Iran is prepared to reach a “good agreement” quickly, with the goal of protecting the Iranian people’s rights and interests, Iranian Foreign Minister Hossein Amir-Abdollahian announced on Saturday, prior to the arrival in Vienna of his deputy, Ali Bagheri Kani, the country’s chief nuclear negotiator.
A long analysis published in Farsi on the Fars internet news site on Sunday sought to explain what Iran considers a good agreement. The author said unequivocally that a temporary or partial agreement, which has been dubbed “less for less,” isn’t good for Iran. It would be useful only if America allowed Iran to fully reenter the oil market, he wrote, and since Washington apparently doesn’t intend to grant this concession, there’s no point in talking about this option.
More than explaining why Iran should reject a partial agreement, the article explained what Iran is seeking.
The assumption taking root in the West is that Iran isn’t interested in negotiating over a new nuclear agreement; it wants to continue enriching uranium, build a nuclear weapon and thereby bolster its regional and international position. This assumption rests in part on the fact that Iran has so far managed to survive all the sanctions imposed on it for the last 40 years, including former U.S. President Donald Trump’s “maximum pressure” policy.
Moreover, this argument goes, Iran is convinced that China will continue buying oil from it despite the sanctions, that Russia will give it diplomatic backing and that it can protect its regional position through dialogue and agreements with Gulf States like the United Arab Emirates and Saudi Arabia, with which it is already in advanced diplomatic talks.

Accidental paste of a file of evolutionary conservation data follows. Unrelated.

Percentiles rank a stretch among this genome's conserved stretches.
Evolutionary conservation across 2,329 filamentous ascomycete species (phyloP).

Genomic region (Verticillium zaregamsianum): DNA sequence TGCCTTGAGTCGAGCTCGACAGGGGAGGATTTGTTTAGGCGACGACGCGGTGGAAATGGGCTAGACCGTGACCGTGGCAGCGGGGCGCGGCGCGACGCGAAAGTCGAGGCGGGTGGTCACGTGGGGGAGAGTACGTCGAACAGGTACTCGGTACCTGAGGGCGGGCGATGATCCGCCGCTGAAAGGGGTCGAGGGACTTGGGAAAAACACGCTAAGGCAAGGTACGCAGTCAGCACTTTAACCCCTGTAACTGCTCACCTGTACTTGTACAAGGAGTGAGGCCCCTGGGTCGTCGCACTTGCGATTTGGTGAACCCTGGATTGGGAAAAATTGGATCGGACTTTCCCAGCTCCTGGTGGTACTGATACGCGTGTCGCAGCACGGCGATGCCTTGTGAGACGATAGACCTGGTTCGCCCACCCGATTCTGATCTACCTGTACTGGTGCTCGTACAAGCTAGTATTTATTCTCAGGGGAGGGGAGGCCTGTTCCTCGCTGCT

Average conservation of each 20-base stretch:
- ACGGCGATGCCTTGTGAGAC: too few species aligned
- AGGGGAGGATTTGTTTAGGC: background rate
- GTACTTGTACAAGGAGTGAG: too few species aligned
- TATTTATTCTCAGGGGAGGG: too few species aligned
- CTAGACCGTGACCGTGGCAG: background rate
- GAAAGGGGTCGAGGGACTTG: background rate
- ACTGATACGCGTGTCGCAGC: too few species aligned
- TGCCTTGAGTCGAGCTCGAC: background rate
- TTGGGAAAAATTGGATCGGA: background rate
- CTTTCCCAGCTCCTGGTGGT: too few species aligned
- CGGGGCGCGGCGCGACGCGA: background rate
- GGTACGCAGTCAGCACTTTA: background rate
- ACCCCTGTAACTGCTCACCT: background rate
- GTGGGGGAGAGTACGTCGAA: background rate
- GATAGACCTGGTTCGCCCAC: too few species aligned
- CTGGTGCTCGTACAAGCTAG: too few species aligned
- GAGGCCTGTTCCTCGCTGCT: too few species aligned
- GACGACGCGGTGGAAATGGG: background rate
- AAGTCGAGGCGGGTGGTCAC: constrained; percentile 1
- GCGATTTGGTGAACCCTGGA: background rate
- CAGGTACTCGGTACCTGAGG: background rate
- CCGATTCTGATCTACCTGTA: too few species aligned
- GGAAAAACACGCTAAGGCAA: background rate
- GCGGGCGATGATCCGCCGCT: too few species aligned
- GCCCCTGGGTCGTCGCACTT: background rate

It has also so far withstood the pressure to allow UN inspectors to inspect its nuclear facilities. And according to the Fars article, the military option is a bluff; even Trump never intended to use it, and current U.S. President Joe Biden certainly won’t, since he doesn’t want to embark on a new Middle Eastern war.
Consequently, this argument goes, Iran has no need of an agreement.
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But all these arguments for why there’s no point to the talks that open in Vienna on Monday fail to answer one question – why is Iran nevertheless attending them? Is it doing so only to escape blame for the agreement’s violation, which has until now been blamed solely on Trump?
Or does it plan to make a show of participating but actually drag out the talks while continuing to enrich uranium, on the assumption that as long as the talks continue, it is safe from attack? But if Iran isn’t afraid of a military attack, showing up in Vienna is unnecessary.
The West’s assumption also raises other questions. For instance, why did Iran decide to enter nuclear negotiations back in 2013, when the sanctions were less onerous than those imposed by Trump?
Moreover, after Trump withdrew from the agreement, why did Iran wait a full year before it started publicly violating it? At the time, Western pundits speculated that Iran sought to pressure Washington and its European partners in the deal to quickly return to it.
One could also ask why Iran’s supreme leader, Ali Khamenei, approved six rounds of talks after Biden took office. According to former Iranian President Hassan Rohani, the sides had managed to overcome most of the hurdles, and a new agreement depended solely on a political decision by the relevant governments. In other words, the technical problems – how much uranium Iran can enrich, timetables and inspection mechanisms – had been solved.
Five months have passed since the talks ended in June. Since then, Iran has taken steps that may well indicate an intent to return to the agreement. It stockpiled oil so it could enter the oil market in a big way once sanctions were lifted. It sought to woo back former customers like India, South Korea and Japan.